Angina (Chest Pain) Living With
Angina is not a heart attack, but it is a signal that you are at greater risk of having a heart attack. The risk is higher if you have unstable angina. For this reason, it is important that you receive follow-up care and understand your condition so you know when to get medical help.
Receive routine follow-up care
You may need follow-up visits every 4 to 6 months for the first year after diagnosis of angina and every 6 to 12 months as long as your condition is stable. Your care plan may be changed if your angina worsens or if stable angina becomes unstable. Unstable angina is a medical emergency. Your doctor may recommend cholesterol-lowering statins as part of your long-term treatment, especially if you have had a heart attack.
- Ask your doctor about when you can resume normal physical activity, such as climbing stairs.
- Ask your doctor whether sexual activity is safe for you. People who have unstable angina or angina that does not respond well to treatment should not engage in sexual activity until their heart condition and angina are stable and well managed.
- Talk to your medical team about vaccinations to prevent the flu and pneumonia.
Adopt heart-healthy lifestyle changes
Angina is a symptom of heart disease. Your doctor may recommend the following heart-healthy lifestyle changes to help you manage angina:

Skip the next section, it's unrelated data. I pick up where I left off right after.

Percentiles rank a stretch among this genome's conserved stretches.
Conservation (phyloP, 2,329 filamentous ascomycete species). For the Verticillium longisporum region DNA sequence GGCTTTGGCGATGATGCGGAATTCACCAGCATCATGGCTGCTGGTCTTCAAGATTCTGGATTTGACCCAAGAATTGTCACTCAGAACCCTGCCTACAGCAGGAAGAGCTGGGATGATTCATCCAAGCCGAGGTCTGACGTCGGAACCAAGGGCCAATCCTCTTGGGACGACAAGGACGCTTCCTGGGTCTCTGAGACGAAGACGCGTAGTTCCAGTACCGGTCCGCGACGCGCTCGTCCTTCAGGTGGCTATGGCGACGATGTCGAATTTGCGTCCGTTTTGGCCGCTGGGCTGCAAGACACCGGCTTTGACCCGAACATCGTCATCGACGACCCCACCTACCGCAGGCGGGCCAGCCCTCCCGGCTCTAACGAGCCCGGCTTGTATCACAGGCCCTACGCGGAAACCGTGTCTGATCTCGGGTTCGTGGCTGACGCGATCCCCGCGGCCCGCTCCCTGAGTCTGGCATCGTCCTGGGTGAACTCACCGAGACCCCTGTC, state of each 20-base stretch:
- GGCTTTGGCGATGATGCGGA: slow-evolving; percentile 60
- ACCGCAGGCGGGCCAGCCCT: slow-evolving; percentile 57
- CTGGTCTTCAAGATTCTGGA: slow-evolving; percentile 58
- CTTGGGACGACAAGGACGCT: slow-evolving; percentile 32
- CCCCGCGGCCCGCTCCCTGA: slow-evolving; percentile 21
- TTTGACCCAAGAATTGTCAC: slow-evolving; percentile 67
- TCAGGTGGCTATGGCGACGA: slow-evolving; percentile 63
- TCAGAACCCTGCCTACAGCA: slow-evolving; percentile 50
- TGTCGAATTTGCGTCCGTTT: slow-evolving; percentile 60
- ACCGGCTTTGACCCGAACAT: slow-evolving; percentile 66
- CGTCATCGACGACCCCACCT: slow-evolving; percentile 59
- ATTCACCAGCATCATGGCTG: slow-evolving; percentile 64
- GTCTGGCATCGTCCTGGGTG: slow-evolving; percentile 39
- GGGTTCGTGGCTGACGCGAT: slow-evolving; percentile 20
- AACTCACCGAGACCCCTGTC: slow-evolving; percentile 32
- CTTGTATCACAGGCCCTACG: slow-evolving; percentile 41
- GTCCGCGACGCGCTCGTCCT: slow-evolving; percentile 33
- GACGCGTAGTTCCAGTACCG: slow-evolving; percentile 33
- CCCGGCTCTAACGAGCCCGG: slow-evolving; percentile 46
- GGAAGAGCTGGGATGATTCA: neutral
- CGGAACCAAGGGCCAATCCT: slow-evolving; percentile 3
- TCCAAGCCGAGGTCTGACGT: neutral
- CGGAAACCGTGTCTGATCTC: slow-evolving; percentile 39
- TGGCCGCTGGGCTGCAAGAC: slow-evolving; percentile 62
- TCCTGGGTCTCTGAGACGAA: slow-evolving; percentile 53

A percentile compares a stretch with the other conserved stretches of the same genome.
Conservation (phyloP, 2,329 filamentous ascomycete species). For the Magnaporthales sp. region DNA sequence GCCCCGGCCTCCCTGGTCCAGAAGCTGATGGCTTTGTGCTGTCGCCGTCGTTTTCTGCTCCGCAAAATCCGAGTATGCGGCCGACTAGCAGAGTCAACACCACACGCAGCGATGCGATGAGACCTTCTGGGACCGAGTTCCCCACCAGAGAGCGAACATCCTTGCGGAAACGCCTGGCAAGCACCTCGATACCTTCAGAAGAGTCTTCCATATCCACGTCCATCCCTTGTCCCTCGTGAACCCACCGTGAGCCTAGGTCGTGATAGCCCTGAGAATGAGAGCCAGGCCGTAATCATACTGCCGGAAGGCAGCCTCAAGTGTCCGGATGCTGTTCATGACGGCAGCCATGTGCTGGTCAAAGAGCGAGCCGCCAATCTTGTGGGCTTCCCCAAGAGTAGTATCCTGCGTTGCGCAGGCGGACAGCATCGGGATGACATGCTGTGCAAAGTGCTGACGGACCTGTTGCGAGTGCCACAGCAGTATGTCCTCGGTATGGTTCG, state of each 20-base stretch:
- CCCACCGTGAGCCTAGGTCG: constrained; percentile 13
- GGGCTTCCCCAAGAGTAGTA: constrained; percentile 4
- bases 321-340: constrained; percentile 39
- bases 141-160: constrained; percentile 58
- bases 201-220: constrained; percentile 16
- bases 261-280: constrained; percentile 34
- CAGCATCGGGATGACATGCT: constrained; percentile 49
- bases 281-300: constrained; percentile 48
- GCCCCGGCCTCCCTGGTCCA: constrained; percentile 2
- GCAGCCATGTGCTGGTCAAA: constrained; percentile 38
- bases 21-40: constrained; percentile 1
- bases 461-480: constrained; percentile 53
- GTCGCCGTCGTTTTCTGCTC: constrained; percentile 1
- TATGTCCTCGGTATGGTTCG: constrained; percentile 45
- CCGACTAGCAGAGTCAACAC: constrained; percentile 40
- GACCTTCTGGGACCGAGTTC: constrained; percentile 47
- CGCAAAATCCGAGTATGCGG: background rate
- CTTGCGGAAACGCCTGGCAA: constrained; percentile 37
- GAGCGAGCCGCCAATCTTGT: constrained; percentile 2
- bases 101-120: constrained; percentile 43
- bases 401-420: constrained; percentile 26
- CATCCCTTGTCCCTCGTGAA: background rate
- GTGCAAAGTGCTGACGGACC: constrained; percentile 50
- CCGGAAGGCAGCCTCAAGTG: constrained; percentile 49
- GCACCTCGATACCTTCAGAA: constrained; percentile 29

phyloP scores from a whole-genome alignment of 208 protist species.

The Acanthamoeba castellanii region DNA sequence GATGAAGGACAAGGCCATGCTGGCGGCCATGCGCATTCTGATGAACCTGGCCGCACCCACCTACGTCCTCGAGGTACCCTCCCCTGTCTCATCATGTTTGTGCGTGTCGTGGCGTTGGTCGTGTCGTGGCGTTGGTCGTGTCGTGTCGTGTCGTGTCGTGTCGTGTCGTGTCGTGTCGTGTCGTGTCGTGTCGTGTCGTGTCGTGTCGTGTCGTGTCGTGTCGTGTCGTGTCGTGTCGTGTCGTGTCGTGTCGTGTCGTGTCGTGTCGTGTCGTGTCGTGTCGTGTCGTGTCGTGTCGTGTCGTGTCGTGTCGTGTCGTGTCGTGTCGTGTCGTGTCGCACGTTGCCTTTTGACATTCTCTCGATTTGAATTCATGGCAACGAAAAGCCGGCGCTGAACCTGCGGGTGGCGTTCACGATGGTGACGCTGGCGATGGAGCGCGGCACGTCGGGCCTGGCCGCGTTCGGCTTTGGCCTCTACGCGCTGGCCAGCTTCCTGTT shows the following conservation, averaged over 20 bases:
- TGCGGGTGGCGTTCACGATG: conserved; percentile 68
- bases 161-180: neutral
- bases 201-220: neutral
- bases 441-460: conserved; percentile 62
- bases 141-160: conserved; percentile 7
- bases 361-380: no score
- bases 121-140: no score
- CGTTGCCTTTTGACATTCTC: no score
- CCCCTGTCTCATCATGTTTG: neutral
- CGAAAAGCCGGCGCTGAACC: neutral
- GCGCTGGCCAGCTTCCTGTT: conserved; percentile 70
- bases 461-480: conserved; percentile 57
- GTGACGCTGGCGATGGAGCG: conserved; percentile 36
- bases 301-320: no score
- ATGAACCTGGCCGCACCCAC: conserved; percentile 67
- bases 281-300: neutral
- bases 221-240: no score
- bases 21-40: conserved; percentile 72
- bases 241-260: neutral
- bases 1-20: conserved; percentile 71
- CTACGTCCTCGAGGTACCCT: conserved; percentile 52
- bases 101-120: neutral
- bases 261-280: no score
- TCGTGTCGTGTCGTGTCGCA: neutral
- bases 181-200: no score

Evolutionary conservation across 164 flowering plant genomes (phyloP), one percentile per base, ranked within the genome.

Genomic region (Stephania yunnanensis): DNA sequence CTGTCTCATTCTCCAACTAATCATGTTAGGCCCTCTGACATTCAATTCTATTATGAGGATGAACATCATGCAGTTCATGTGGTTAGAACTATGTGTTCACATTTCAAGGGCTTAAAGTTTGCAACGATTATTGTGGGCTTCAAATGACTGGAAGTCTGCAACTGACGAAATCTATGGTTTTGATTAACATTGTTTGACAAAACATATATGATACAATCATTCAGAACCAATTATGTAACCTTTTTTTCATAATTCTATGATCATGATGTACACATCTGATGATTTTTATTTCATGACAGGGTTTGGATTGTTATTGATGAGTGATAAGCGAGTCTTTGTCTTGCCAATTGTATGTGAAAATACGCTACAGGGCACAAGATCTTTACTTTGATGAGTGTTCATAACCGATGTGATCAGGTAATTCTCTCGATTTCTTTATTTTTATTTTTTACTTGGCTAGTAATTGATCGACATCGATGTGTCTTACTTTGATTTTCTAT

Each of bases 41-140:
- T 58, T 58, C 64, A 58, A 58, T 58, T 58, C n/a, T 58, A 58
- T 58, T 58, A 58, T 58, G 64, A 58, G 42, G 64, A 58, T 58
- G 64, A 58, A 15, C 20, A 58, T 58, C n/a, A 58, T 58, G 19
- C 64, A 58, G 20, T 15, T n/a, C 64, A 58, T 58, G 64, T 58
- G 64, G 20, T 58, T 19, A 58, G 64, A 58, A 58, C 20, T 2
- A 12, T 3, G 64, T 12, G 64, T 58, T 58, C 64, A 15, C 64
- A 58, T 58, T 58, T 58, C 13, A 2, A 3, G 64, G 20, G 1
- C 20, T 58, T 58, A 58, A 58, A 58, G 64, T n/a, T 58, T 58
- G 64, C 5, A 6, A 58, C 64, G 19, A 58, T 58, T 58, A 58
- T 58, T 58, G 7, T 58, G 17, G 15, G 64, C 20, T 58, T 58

- Choose heart-healthy foods. Following a healthy eating plan, including limiting alcohol, can prevent or reduce high blood pressure and high blood cholesterol, helping you reduce angina symptoms and maintain a healthy weight. You should avoid large meals and rich foods if heavy meals trigger your angina. If you have variant angina, drinking alcohol can also be a trigger.
- Aim for a healthy weight. If you have overweight or obesity, work with your doctor to create a reasonable weight-loss plan. Controlling your weight helps you manage the risk factors for angina.
- Be physically active. Before starting any exercise program, ask your doctor about what level of physical activity is right for you. Slow down or take rest breaks if physical exertion triggers angina.
- Manage stress. If emotional stress triggers your angina, try to avoid situations that make you upset or stressed.
- Quit smoking. Smoking can damage and tighten blood vessels, make angina worse, and raise the risk of life-threatening complications. Visit Smoking and Your Heart and the NHLBI’s Your Guide to a Healthy Heart. Although these resources focus on heart health, they include basic information about how to quit smoking. For free help and support to quit smoking, you may call the National Cancer Institute’s Smoking Quitline at 1-877-44U-QUIT (1-877-448-7848).
Your doctor may recommend these heart-healthy lifestyle changes as part of a larger cardiac rehabilitation program that your doctors oversee.
Prevent repeat angina events
Stable angina usually occurs in a pattern. After several events, you will learn what causes the pain to occur, what the pain feels like, and how long the pain usually lasts. To help learn your angina’s pattern and triggers, keep a log of when you feel pain. The log helps your doctor regulate your medicines and evaluate your need for future treatments. When you know what triggers your angina, you can take steps to prevent or lessen the severity of events.